Shy doctor gets his shot
Entering the political arena might have been a dream for many candidates who contested last Friday’s General Election. But for a shy doctor from Lepea and the new M.P for Faleata East, Salausa Dr. John Ah Ching, that was not the case for him.
He said he was never interested in becoming a politician.
In fact, the obstetrics and gynaecology specialist tried as best as he could to avoid politics for a long time.
“I always try to avoid politics and never wanted to be involved in it,” he told the Samoa Observer. “But what happened was that I arrived a day after the appointed day for the village (Lepea) to select their candidate. But they had postponed it to the following week in order for me to attend.”
When he attended the village meeting, he said: “I felt that there must have been a reason why the village had postponed it. I thought to myself that if they didn’t think about me, they would’ve already selected their candidate.”
That was a sign. And as reluctant as he was, Salausa said he thought about the village’s wish and accepted the challenge.
According to him, there were initially five representatives from Lepea who wanted to run.
But the village council only wanted one person, to give their candidate the best chance.
“It then came down to me and that is how I ended up in here. Otherwise I am someone who shies away from politics.”
Once his candidacy was confirmed, Salausa said he committed his plans to God.
“I left it to Him. I was prepared and I thought that if I don’t come through, it would be His will for me to continue my work as a doctor,” he said.
“If He thinks that I can serve the people on a higher level then use me as His instrument to serve people.”
Asked why he had felt this way about politics, Salausa believes it might have something to do with his profession.
“I am a medical doctor and it is my duty to serve everybody equally,” he explained.
“I have never been in politics before but I can see that there are times that decisions are biased because of policies and political motives.
“That is why I didn’t want to be involved in it because I wanted to treat everybody and if someone from the other side comes in (for treatment) I might have some sense of unfairness and not treat them well as opposed to my goal which is to treat everyone the same.”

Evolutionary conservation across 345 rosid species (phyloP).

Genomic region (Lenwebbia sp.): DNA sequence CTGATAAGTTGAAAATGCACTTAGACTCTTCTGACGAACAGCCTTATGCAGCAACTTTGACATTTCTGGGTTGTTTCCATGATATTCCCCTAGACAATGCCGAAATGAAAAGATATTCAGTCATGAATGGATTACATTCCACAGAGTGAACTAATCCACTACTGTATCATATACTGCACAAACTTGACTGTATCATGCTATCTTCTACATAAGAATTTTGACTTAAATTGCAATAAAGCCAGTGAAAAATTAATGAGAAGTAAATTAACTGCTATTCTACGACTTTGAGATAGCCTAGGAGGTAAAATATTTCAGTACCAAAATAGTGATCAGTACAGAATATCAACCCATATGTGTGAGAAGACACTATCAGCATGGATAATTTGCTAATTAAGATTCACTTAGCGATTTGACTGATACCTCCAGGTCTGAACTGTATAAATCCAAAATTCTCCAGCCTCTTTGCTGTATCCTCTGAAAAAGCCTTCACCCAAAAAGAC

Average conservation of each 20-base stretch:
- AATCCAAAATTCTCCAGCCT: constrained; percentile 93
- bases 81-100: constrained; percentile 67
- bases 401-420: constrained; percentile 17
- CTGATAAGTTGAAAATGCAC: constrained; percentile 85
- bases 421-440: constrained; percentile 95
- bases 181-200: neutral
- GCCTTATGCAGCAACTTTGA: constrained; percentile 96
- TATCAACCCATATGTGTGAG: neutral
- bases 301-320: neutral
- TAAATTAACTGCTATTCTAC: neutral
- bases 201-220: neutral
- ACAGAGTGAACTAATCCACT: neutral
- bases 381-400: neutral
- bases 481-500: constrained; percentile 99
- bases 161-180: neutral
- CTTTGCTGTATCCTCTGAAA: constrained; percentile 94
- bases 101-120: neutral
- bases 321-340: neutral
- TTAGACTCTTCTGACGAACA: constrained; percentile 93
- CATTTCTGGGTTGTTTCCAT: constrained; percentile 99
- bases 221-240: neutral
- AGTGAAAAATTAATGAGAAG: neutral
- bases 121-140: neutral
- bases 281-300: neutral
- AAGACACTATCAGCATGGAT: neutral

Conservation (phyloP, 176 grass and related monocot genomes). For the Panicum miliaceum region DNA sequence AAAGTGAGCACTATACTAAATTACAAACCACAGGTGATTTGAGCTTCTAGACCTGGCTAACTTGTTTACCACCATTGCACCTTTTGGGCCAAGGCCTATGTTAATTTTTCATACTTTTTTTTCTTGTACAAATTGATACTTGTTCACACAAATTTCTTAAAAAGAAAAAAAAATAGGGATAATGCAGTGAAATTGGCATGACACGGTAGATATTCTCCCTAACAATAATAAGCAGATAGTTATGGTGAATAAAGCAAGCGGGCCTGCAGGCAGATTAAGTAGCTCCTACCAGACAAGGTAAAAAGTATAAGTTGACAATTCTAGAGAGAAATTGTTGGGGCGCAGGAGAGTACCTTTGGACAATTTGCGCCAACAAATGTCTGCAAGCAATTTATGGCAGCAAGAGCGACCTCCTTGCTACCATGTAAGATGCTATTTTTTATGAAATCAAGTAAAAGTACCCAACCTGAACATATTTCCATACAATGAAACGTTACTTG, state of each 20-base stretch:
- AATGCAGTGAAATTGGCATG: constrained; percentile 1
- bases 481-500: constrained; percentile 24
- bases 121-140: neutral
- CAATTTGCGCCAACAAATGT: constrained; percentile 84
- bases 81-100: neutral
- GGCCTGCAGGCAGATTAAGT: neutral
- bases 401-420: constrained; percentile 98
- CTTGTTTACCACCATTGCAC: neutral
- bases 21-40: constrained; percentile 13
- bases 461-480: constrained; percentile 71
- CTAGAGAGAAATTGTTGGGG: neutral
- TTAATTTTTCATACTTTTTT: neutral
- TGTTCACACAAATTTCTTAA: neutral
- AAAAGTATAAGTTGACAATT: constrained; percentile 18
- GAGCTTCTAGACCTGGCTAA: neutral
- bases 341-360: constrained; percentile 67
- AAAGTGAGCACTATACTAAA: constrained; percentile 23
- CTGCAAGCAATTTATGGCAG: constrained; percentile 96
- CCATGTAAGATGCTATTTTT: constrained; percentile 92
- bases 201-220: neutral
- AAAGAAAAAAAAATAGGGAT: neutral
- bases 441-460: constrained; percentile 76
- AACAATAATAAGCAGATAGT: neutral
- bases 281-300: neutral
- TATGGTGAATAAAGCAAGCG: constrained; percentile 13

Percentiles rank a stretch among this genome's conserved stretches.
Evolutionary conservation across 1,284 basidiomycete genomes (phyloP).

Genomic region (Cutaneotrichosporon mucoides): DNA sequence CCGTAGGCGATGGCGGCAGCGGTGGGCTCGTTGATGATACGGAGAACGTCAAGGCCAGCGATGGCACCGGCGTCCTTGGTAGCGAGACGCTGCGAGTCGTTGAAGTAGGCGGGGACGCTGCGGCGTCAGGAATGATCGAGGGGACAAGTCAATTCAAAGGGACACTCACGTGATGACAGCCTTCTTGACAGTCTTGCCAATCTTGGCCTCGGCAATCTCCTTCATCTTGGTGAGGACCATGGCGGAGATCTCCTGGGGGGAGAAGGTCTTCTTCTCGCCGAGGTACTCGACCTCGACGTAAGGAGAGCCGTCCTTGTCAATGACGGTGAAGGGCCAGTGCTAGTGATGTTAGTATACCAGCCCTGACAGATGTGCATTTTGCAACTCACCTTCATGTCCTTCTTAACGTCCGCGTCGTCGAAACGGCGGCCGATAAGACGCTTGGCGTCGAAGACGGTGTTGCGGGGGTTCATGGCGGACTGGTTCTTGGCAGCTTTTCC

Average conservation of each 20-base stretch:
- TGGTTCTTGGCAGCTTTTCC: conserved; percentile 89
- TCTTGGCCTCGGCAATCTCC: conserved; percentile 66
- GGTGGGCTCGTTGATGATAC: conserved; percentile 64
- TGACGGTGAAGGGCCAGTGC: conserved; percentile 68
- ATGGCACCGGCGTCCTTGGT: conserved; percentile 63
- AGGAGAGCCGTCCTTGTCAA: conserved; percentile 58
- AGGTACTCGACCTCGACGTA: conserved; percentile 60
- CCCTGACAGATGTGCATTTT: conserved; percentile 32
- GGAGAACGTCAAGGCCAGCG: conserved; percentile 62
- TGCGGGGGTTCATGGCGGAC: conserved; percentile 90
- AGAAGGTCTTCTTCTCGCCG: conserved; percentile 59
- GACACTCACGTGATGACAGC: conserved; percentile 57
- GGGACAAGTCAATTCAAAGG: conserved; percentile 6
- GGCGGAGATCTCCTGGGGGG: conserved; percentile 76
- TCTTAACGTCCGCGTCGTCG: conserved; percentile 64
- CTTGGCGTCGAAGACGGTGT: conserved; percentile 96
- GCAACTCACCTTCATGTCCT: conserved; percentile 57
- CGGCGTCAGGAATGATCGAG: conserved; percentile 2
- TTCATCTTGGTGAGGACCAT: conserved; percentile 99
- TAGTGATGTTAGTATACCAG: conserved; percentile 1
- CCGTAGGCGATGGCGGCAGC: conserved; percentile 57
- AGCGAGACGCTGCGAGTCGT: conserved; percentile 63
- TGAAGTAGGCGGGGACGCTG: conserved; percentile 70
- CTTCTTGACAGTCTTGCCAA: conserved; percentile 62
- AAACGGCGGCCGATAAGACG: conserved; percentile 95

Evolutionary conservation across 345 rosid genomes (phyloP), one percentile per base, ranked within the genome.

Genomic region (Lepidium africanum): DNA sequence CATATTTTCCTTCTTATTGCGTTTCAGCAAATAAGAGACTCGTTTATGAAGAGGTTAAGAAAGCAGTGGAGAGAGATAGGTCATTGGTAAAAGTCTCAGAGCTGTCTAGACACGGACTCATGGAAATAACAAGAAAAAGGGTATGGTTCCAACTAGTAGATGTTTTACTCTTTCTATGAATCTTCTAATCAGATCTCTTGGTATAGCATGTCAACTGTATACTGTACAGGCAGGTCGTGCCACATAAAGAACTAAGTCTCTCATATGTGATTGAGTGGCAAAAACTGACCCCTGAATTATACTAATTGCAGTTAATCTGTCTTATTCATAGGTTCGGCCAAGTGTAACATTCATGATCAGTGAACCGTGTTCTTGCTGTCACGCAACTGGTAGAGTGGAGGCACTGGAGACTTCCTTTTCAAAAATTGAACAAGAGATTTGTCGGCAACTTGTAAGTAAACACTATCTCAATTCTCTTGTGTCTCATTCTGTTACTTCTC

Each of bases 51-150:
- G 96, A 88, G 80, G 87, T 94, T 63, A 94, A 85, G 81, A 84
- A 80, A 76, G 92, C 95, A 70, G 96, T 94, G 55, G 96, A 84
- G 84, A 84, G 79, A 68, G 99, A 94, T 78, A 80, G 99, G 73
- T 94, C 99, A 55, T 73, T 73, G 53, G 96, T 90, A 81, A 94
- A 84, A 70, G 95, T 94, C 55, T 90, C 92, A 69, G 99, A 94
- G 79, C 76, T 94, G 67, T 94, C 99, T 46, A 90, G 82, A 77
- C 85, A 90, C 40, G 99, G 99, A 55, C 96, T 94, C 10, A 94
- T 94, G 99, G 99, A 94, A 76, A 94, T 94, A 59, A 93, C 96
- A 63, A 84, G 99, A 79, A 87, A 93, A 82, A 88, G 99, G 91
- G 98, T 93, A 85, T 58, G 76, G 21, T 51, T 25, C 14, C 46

Salausa added this is one of the reasons why he had been disinterested in politics because he did not know what to expect in such situations.
But now that he is in, Salausa is under no illusion that this is his time. He plans to advocate for better maternal and family health. He reminded Jesus Christ did not just preached, he also healed people.
“A preacher and a doctor have very important functions in life,” he said.
“If you are healthy but your spiritual life is not well, you are not complete. Likewise if you are unhealthy but spiritually unwell it is the same so you have to be healthy in body and soul to be complete.
“That function of being a doctor I feel that I want to continue on with that work and serve people by improving their way of life in every aspect.”
So far, Salausa said he is still trying to get used to how things work in the political world by “listening and observing”.
Born in the village of Lepea, he went to St. Mary’s Savalalo before he attended Marist Mulivai.
He continued his studies at St. Joseph’s College at Lotopa and later received a scholarship in Fiji, studying at the School of Medicine.
Prior to Friday’s election, Salausa had done antennal clinic outreached programmes in Lufilufi, Lalomanu, Poutasi, Saanapu, Faleolo and Leulumoega where he conducted ultrasound scan with a portable equipments for the women of the villages.
The programme was done free of charge under a partnership with the National Health Services.
Salausa was the president for the Pacific Society for Reproductive Health from 2007 – 2011.
Married with six children, Salausa acknowledged the support of his constituency and supporters for allowing him to represent them in parliament.
As for his age, the M.P said it would be his secret.